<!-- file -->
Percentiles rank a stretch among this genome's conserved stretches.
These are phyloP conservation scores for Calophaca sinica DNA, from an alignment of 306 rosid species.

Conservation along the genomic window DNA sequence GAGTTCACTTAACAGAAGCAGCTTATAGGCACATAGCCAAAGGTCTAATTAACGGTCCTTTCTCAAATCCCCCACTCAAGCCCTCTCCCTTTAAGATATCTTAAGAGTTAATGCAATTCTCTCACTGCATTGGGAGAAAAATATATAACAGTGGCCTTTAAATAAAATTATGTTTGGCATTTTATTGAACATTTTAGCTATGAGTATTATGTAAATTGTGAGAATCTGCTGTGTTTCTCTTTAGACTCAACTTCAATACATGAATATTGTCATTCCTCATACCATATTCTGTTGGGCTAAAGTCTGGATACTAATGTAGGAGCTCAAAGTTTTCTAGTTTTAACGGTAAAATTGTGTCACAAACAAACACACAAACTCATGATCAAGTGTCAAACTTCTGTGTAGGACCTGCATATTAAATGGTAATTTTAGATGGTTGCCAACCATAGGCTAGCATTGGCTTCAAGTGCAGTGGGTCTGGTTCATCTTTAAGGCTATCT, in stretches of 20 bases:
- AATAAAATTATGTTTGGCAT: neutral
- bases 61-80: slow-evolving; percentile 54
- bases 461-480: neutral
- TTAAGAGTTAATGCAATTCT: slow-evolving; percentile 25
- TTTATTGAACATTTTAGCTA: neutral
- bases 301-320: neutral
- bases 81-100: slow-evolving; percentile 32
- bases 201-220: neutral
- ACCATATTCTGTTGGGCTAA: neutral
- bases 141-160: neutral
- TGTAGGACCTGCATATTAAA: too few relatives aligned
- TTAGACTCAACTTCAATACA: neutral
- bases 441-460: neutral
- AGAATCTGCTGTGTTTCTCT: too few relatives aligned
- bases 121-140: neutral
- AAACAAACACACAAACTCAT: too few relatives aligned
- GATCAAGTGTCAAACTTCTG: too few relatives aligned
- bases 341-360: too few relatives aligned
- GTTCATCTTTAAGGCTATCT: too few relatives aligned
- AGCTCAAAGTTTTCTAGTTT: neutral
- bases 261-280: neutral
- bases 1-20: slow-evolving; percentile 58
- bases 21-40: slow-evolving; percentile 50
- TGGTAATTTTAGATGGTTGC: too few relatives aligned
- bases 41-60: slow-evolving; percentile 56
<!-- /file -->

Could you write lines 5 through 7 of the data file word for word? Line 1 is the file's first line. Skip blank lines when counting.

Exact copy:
- bases 61-80: slow-evolving; percentile 54
- bases 461-480: neutral
- TTAAGAGTTAATGCAATTCT: slow-evolving; percentile 25